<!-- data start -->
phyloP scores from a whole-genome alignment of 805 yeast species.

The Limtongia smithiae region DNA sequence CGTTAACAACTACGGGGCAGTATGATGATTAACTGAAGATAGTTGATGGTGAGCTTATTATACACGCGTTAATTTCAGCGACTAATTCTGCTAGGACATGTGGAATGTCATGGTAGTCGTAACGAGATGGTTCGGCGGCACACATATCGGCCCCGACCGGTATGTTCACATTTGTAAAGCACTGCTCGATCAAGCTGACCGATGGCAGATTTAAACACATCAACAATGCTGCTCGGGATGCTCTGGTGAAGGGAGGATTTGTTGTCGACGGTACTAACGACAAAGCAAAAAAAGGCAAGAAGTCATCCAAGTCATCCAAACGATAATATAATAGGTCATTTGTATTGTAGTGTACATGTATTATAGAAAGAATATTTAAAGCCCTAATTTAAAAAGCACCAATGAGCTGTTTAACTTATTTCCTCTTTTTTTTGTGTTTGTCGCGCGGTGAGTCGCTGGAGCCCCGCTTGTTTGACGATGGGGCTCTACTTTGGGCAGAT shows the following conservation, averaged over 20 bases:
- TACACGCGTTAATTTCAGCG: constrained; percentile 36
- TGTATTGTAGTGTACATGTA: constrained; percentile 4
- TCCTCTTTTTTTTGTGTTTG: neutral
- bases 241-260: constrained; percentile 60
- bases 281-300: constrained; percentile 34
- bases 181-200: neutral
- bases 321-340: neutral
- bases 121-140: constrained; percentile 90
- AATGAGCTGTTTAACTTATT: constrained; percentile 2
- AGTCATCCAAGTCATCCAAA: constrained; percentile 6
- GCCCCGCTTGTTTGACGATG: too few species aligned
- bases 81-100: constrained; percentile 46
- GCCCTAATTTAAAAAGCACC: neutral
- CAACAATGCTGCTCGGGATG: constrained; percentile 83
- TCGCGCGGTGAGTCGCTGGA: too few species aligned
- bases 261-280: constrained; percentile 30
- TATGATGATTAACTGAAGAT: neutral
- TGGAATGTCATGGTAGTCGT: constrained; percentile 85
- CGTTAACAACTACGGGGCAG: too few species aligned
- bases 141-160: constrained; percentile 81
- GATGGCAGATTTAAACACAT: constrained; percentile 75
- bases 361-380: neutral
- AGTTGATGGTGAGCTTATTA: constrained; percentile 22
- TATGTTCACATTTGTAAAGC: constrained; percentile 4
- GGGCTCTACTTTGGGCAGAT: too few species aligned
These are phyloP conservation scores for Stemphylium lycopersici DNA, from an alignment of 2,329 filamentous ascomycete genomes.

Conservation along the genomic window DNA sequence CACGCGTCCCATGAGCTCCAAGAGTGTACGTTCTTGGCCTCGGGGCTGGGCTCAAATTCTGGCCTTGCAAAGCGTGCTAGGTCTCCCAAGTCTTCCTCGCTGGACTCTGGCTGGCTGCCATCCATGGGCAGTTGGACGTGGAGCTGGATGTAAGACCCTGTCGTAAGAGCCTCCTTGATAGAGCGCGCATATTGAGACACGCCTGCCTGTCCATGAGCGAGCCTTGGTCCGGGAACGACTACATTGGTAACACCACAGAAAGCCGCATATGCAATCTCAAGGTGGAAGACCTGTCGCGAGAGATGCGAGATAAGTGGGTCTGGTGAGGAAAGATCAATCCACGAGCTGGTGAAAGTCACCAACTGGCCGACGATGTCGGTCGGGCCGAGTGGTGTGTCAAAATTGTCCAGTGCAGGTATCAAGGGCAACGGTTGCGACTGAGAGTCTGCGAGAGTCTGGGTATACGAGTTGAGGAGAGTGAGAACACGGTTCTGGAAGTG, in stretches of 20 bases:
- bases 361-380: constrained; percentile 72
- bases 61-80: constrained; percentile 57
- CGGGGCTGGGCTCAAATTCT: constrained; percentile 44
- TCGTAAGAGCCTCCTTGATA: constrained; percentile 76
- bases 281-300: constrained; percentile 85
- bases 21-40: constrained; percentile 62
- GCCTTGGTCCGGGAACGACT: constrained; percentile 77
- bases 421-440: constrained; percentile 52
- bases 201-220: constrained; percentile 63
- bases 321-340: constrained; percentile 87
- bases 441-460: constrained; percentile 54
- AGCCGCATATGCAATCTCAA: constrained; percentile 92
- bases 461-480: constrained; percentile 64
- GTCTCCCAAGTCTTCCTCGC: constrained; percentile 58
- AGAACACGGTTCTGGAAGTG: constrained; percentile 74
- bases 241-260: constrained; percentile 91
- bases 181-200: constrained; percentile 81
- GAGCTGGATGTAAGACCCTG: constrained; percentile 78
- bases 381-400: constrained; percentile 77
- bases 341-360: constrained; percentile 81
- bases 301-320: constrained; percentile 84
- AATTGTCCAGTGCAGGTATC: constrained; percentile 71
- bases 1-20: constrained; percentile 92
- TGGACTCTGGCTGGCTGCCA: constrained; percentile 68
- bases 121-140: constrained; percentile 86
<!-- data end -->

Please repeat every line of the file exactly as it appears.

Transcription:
phyloP scores from a whole-genome alignment of 805 yeast species.

The Limtongia smithiae region DNA sequence CGTTAACAACTACGGGGCAGTATGATGATTAACTGAAGATAGTTGATGGTGAGCTTATTATACACGCGTTAATTTCAGCGACTAATTCTGCTAGGACATGTGGAATGTCATGGTAGTCGTAACGAGATGGTTCGGCGGCACACATATCGGCCCCGACCGGTATGTTCACATTTGTAAAGCACTGCTCGATCAAGCTGACCGATGGCAGATTTAAACACATCAACAATGCTGCTCGGGATGCTCTGGTGAAGGGAGGATTTGTTGTCGACGGTACTAACGACAAAGCAAAAAAAGGCAAGAAGTCATCCAAGTCATCCAAACGATAATATAATAGGTCATTTGTATTGTAGTGTACATGTATTATAGAAAGAATATTTAAAGCCCTAATTTAAAAAGCACCAATGAGCTGTTTAACTTATTTCCTCTTTTTTTTGTGTTTGTCGCGCGGTGAGTCGCTGGAGCCCCGCTTGTTTGACGATGGGGCTCTACTTTGGGCAGAT shows the following conservation, averaged over 20 bases:
- TACACGCGTTAATTTCAGCG: constrained; percentile 36
- TGTATTGTAGTGTACATGTA: constrained; percentile 4
- TCCTCTTTTTTTTGTGTTTG: neutral
- bases 241-260: constrained; percentile 60
- bases 281-300: constrained; percentile 34
- bases 181-200: neutral
- bases 321-340: neutral
- bases 121-140: constrained; percentile 90
- AATGAGCTGTTTAACTTATT: constrained; percentile 2
- AGTCATCCAAGTCATCCAAA: constrained; percentile 6
- GCCCCGCTTGTTTGACGATG: too few species aligned
- bases 81-100: constrained; percentile 46
- GCCCTAATTTAAAAAGCACC: neutral
- CAACAATGCTGCTCGGGATG: constrained; percentile 83
- TCGCGCGGTGAGTCGCTGGA: too few species aligned
- bases 261-280: constrained; percentile 30
- TATGATGATTAACTGAAGAT: neutral
- TGGAATGTCATGGTAGTCGT: constrained; percentile 85
- CGTTAACAACTACGGGGCAG: too few species aligned
- bases 141-160: constrained; percentile 81
- GATGGCAGATTTAAACACAT: constrained; percentile 75
- bases 361-380: neutral
- AGTTGATGGTGAGCTTATTA: constrained; percentile 22
- TATGTTCACATTTGTAAAGC: constrained; percentile 4
- GGGCTCTACTTTGGGCAGAT: too few species aligned
These are phyloP conservation scores for Stemphylium lycopersici DNA, from an alignment of 2,329 filamentous ascomycete genomes.

Conservation along the genomic window DNA sequence CACGCGTCCCATGAGCTCCAAGAGTGTACGTTCTTGGCCTCGGGGCTGGGCTCAAATTCTGGCCTTGCAAAGCGTGCTAGGTCTCCCAAGTCTTCCTCGCTGGACTCTGGCTGGCTGCCATCCATGGGCAGTTGGACGTGGAGCTGGATGTAAGACCCTGTCGTAAGAGCCTCCTTGATAGAGCGCGCATATTGAGACACGCCTGCCTGTCCATGAGCGAGCCTTGGTCCGGGAACGACTACATTGGTAACACCACAGAAAGCCGCATATGCAATCTCAAGGTGGAAGACCTGTCGCGAGAGATGCGAGATAAGTGGGTCTGGTGAGGAAAGATCAATCCACGAGCTGGTGAAAGTCACCAACTGGCCGACGATGTCGGTCGGGCCGAGTGGTGTGTCAAAATTGTCCAGTGCAGGTATCAAGGGCAACGGTTGCGACTGAGAGTCTGCGAGAGTCTGGGTATACGAGTTGAGGAGAGTGAGAACACGGTTCTGGAAGTG, in stretches of 20 bases:
- bases 361-380: constrained; percentile 72
- bases 61-80: constrained; percentile 57
- CGGGGCTGGGCTCAAATTCT: constrained; percentile 44
- TCGTAAGAGCCTCCTTGATA: constrained; percentile 76
- bases 281-300: constrained; percentile 85
- bases 21-40: constrained; percentile 62
- GCCTTGGTCCGGGAACGACT: constrained; percentile 77
- bases 421-440: constrained; percentile 52
- bases 201-220: constrained; percentile 63
- bases 321-340: constrained; percentile 87
- bases 441-460: constrained; percentile 54
- AGCCGCATATGCAATCTCAA: constrained; percentile 92
- bases 461-480: constrained; percentile 64
- GTCTCCCAAGTCTTCCTCGC: constrained; percentile 58
- AGAACACGGTTCTGGAAGTG: constrained; percentile 74
- bases 241-260: constrained; percentile 91
- bases 181-200: constrained; percentile 81
- GAGCTGGATGTAAGACCCTG: constrained; percentile 78
- bases 381-400: constrained; percentile 77
- bases 341-360: constrained; percentile 81
- bases 301-320: constrained; percentile 84
- AATTGTCCAGTGCAGGTATC: constrained; percentile 71
- bases 1-20: constrained; percentile 92
- TGGACTCTGGCTGGCTGCCA: constrained; percentile 68
- bases 121-140: constrained; percentile 86